The Internet exploded several weeks ago when Brock Turner, the Stanford rape case assailant, received only a six-month jail sentence for sexually assaulting an unconscious woman; the typical sentence for a first-time offender is two years in prison.
As 15-year-old Audrie Pott lay unconscious at a party in September 2012, three boys sexually abused her, wrote comments on her body and texted photos of their act to other students at Saratoga High School in Santa Clara County.
The dismissal of a high-profile rape case in Germany has prompted a “No Means No” campaign with overtones of the outrage that greeted the recent U.S. sexual assault case involving a Stanford University swimmer.
Santa Clara County prosecutors have blocked the judge who sentenced former Stanford University swimmer Brock Turner to six months in jail in a sexual assault case from hearing an upcoming sex crimes case.
A juror who helped convict a former Stanford University student-athlete of sexually assaulting an unconscious woman thinks the “ridiculously lenient” six-month jail sentence imposed by the presiding judge has made a mockery of the jury’s verdict, a newspaper reported Monday.
The mother of former Stanford University swimmer Brock Turner begged the judge not to sentence him to jail for sexual assault, saying he’d never survive, according to court documents released last week.
What began as a grassroots protest over a six-month jail sentence for a Stanford University student for rape has quickly mushroomed into a political campaign with a single mission: Fire the judge who handed down the sentence.
Last week, the ex-Stanford University swimmer Brock Allen Turner was given a six-month jail sentence and probation for committing three violent felonies, including assault with intent to rape an intoxicated woman.
Some jurors are refusing to serve in the courtroom of Santa Clara County Superior Court Judge Aaron Persky, citing his decision to sentence Stanford University swimmer Brock Turner to only six months in jail in a sexual assault case.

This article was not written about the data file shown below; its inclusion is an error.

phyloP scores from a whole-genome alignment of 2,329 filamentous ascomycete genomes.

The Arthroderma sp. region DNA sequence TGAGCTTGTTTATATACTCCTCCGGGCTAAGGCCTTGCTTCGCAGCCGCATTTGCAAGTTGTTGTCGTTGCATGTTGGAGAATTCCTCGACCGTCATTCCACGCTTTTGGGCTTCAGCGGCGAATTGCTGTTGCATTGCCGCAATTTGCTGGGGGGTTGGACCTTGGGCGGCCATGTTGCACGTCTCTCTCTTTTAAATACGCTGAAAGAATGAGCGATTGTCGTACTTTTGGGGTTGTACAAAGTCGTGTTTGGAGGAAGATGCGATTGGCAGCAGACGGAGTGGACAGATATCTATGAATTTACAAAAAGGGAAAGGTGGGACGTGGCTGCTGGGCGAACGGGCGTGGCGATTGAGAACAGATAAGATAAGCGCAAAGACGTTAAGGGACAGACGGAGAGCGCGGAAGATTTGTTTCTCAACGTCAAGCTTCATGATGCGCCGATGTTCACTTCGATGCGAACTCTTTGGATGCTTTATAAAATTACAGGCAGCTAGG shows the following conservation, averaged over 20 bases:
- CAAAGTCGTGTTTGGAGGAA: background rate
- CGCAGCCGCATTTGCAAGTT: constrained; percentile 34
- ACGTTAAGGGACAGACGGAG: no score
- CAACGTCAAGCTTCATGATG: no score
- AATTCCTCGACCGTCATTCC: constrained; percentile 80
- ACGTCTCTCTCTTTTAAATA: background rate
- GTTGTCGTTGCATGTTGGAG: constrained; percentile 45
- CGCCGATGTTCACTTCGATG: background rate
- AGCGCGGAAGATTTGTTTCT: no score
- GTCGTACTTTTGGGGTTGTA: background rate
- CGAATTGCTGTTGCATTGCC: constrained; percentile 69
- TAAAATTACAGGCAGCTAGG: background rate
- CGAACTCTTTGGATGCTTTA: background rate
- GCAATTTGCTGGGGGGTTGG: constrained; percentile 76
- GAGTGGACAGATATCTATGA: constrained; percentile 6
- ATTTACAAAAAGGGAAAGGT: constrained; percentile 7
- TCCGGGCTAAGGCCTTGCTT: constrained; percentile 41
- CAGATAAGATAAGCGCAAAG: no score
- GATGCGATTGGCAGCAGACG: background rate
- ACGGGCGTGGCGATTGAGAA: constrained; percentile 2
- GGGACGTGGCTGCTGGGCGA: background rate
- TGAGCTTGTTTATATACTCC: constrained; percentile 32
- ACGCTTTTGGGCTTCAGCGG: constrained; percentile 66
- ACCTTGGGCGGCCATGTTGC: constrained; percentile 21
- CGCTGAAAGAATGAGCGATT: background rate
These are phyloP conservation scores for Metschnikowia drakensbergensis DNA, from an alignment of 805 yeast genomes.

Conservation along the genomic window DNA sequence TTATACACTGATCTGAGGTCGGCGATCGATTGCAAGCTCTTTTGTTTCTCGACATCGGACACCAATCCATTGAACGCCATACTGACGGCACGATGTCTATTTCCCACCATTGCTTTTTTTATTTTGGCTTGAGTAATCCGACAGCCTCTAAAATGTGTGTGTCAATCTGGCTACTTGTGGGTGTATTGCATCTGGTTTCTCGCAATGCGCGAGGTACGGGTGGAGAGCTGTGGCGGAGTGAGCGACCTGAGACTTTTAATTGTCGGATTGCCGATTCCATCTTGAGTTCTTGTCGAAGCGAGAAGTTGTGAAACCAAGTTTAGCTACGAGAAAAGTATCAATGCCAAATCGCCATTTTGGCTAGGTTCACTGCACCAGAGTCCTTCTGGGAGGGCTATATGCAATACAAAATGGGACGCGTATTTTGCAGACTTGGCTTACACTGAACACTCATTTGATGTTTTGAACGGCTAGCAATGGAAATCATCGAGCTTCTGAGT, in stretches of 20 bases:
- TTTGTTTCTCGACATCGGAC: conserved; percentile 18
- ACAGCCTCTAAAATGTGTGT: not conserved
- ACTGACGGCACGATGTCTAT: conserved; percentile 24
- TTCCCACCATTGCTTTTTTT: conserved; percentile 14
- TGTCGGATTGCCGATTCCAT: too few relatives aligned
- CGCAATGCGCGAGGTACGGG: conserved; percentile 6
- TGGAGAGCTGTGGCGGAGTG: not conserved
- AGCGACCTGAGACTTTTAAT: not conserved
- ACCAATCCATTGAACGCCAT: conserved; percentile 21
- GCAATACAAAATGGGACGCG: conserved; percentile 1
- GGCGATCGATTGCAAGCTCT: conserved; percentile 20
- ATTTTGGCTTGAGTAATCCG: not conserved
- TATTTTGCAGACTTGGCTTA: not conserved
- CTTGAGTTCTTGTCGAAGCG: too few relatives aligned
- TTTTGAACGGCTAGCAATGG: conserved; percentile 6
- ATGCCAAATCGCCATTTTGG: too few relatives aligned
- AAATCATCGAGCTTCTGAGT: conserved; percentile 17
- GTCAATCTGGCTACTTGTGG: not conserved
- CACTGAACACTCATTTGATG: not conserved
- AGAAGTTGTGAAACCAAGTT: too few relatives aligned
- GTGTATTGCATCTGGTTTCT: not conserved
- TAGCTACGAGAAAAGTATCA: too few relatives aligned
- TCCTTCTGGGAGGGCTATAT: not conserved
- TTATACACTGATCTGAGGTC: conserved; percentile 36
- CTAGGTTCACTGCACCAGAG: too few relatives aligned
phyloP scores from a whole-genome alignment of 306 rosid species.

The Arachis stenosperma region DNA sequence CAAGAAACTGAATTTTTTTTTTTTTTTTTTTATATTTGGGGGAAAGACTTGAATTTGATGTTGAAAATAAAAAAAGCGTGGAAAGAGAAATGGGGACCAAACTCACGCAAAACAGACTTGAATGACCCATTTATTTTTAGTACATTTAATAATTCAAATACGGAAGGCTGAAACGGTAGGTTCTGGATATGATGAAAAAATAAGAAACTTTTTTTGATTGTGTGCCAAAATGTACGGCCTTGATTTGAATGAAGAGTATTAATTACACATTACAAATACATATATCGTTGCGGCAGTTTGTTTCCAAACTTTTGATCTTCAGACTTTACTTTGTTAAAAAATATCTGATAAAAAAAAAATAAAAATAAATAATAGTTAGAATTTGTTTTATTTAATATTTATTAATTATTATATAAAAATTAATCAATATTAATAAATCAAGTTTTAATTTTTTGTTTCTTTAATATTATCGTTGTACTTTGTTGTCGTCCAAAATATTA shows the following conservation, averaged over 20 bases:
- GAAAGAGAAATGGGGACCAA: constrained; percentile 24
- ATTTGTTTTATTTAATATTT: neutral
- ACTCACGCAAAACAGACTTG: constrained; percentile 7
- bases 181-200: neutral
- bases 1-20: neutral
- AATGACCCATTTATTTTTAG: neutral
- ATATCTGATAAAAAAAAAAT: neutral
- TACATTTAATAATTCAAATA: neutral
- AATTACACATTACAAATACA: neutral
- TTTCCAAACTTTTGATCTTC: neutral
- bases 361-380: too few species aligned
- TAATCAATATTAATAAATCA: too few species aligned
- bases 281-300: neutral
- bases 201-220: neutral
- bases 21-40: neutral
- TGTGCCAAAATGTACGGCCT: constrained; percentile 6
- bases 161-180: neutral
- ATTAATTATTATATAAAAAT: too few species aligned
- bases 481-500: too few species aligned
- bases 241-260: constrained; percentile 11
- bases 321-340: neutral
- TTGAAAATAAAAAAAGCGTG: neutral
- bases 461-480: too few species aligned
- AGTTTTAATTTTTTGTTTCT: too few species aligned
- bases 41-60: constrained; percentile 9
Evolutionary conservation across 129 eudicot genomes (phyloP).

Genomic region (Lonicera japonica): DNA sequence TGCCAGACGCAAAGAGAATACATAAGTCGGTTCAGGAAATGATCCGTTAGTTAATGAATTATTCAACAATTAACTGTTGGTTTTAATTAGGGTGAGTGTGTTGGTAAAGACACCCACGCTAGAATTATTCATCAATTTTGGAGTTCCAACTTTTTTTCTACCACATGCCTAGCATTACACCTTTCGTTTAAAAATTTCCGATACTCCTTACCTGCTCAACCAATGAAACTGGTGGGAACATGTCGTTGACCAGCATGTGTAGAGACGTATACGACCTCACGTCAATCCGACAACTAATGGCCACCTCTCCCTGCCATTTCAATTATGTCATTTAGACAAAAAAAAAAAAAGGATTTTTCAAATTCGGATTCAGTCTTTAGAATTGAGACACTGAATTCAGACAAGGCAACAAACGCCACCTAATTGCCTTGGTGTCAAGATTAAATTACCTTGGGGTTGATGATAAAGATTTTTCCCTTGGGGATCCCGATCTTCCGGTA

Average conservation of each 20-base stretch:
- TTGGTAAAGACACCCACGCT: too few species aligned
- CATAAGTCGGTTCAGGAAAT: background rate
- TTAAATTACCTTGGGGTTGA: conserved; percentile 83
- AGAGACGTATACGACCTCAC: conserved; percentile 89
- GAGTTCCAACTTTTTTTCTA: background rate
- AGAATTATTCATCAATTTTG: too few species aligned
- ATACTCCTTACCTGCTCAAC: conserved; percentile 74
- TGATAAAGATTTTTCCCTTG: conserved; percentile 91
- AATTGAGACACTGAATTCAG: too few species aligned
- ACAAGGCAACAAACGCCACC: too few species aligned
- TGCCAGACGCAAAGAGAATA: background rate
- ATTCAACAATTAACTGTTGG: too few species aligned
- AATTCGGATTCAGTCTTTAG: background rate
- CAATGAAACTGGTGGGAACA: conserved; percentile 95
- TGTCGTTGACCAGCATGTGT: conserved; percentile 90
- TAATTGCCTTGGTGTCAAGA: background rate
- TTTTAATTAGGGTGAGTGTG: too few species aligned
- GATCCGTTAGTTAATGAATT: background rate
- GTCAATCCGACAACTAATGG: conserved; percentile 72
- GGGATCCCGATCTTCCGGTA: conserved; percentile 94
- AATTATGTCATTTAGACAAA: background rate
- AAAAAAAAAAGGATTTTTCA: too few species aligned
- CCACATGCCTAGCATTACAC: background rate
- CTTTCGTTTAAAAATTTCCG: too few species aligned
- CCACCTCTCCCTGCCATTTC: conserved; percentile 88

Outrage over six-month sentence handed to former Stanford University swimmer Brock Turner last week following a sexual assault conviction has sparked an effort to recall Santa Clara County Superior Court judge Aaron Persky, but any effort to unseat the judge will be extremely difficult, according to experts.
The flurry of outrage surrounding the Stanford rape case produced one of this week’s most engaging reads: Rebecca Makkai’s article in the New Yorker about her own experience penning a statement to the court as a survivor of sexual assault.
If convicted criminals were sentenced by public poll, or a weighted average of outrage expressed on social media and radio talk shows, Stanford student and star swimmer Brock Allen Turner would be looking at more than just six months in jail and three years on probation for his 2015 sexual assault of an unconscious woman.
Hundreds of thousands of people have signed petitions calling for the removal of Santa Clara Superior Court Judge Aaron Persky because of his disturbingly light six-month sentence of Stanford student Brock Turner for the 2015 sexual assault of an unconscious woman.
Brock Turner, a former Stanford University swimmer, could be released as early as September after serving only three months of his six-month jail sentence for sexually assaulting an unconscious woman behind a dumpster near campus.
The six-month sentence given to a former Stanford University swimmer after he was convicted of sexual assault is unusually low for such a case, legal experts said, but will probably stand despite widespread criticism.
By now, there’s no way you’ve missed the story of Brock Turner, a 20-year-old Stanford swimmer and former Olympic hopeful who in January 2015 was discovered (and chased down) by fellow students as he assaulted an unconscious, partially clothed woman behind a dumpster after a fraternity party.
A former Stanford University swimmer who was sentenced to six months in jail for sexually assaulting an unconscious woman behind a dumpster on campus has blamed a “party culture and risk-taking behavior” for his actions.
To the editor: The father’s comments about “a steep price for 20 minutes of action” certainly did not make the judge’s sentencing decision for convicted sex offender Brock Turner, the Stanford student who assaulted an unconscious woman, any easier.